A record number of Virginia Tech entrepreneurial students will interact with seasoned innovators “At the Nexus,” a summit scheduled Nov. 12-14 at The Inn at Virginia Tech and Skelton Conference Center.

More than 100 students already are registered and about as many entrepreneurs and panelists are expected to join them, organizers said. The Pamplin College of Business, the Office of the Vice President for Research and Innovation, and the Institute for Creativity, Arts, and Technology are co-sponsoring the event.

“I am excited our students will have the opportunity to connect with alumni in a way where they can learn and network,” said Derick Maggard, executive director of the Apex Systems Center for Innovation and Entrepreneurship. “Last year, multiple students came away from the conference with mentors, and I expect many more of those connections to be made this year.”

In addition to entrepreneurial alumni, students will be able to network with nationally known innovators such as Alan Macy, the research and development director, past president, and a founder of BIOPAC Systems Inc. of Goleta, California, and Kunal Mehta, author of “Disruptors,” a book that profiles the heartbreaks and triumphs of entrepreneurs behind game-changing companies such as Pinterest and Foursquare.

For Macy, who designs data collection and analysis systems that life science researchers use to understand biological processes, entrepreneurship takes place in an environment where collaborative people recognize “the magic of the moment.”

Macy’s magical moment came in 1983, when he was among a group of engineers introduced to a cardiologist, who said, “You guys might be interested in this.”

To diagnosis heart problems, doctors frequently need their patients to wear a machine that records heart rhythms for 24 hours to 48 hours. For patients of that era, it meant lugging around a 1980s-sized tape recorder connected by wires to their chests. Besides the inconvenience, the device did not record or replay data very well.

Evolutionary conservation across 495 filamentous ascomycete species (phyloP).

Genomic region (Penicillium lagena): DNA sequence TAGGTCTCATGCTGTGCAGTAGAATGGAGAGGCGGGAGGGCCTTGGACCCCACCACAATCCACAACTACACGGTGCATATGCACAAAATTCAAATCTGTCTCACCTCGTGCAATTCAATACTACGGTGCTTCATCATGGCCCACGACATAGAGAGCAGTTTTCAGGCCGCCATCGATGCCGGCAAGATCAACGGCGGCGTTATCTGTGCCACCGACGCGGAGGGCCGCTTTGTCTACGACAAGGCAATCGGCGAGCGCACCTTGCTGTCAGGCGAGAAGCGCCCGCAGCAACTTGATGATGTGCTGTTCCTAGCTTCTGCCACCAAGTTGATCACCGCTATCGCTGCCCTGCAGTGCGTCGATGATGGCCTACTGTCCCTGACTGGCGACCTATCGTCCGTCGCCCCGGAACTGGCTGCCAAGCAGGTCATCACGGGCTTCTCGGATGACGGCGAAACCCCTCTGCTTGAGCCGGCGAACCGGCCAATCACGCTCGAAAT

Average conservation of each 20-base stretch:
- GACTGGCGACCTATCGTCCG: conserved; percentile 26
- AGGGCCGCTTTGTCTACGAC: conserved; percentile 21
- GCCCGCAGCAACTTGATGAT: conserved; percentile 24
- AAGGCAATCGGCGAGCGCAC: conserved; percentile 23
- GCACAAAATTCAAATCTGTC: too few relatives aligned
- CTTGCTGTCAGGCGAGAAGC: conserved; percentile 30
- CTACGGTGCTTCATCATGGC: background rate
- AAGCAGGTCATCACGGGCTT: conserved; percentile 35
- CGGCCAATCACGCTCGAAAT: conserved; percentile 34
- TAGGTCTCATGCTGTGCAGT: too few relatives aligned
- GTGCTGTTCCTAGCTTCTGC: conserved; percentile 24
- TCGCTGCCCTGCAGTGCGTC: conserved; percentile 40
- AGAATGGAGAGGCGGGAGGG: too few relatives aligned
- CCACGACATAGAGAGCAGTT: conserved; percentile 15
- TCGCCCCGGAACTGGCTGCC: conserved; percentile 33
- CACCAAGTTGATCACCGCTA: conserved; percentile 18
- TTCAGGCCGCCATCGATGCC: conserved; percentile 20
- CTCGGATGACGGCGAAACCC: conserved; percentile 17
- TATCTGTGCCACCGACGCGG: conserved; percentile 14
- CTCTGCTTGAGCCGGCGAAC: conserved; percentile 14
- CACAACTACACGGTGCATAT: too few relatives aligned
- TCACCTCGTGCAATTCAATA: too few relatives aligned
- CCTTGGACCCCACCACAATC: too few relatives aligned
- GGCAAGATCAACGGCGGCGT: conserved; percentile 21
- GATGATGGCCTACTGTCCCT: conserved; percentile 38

“I was in a mix with a lot of collaborative people who had a lot curiosity and a fascination for the potential of things. The cardiologist showed us the device and just laid out the problems for us. Ideas were bouncing around like crazy,” Macy said in a telephone interview from his office at BIOPAC Systems in Goleta. “Many things could have been gotten us started, but this situation was the trigger that led us to start the company.”

It was among the first of many pivotal moments in Macy’s entrepreneurial career.

“At the time, I was just making decisions and working with energized people,” he said. “In retrospect, I see it was about paying attention to my environment and what I was being drawn to — there’s magic in moments when you are pulled in a particular direction with a group of exceptional people. There’s no way I could have gone forward without extremely competent people around me.”

Today, as an applied science artist, Macy specializes in interactive sculpture and environments and cybernated art — a new media still in its invention stage that embraces the complexity of human thought and the participatory nature of computers. 

“Alan Macy is perfect for the conference because he is so multidimensional,” said Ben Knapp, director of the Institute for Creativity, Arts, and Technology. “He’s an entrepreneur who has built a huge company while being involved with research his whole career. We have a pathway at Virginia Tech that connects research, innovation, and entrepreneurship — his career in many ways reflects that pathway. We also have so many pieces that tie our campus together — arts, technology, sociology, anthropology, engineering, sciences — it takes an exceptional person to draw those pieces together.”

Likewise, Knapp said Kunal, the founder of Mehta Apartments, a premier line of service apartments based in New York City, tells the stories of ordinary individuals who chased extraordinary passions, surmounting incredible obstacles before ultimately succeeding.

“If young entrepreneurs are looking for inspiration, this is where they will find it,” Knapp said.

Dedicated to its motto, Ut Prosim (That I May Serve), Virginia Tech takes a hands-on, engaging approach to education, preparing scholars to be leaders in their fields and communities. As the commonwealth’s most comprehensive university and its leading research institution, Virginia Tech offers 240 undergraduate and graduate degree programs to more than 31,000 students and manages a research portfolio of $513 million. The university fulfills its land-grant mission of transforming knowledge to practice through technological leadership and by fueling economic growth and job creation locally, regionally, and across Virginia.

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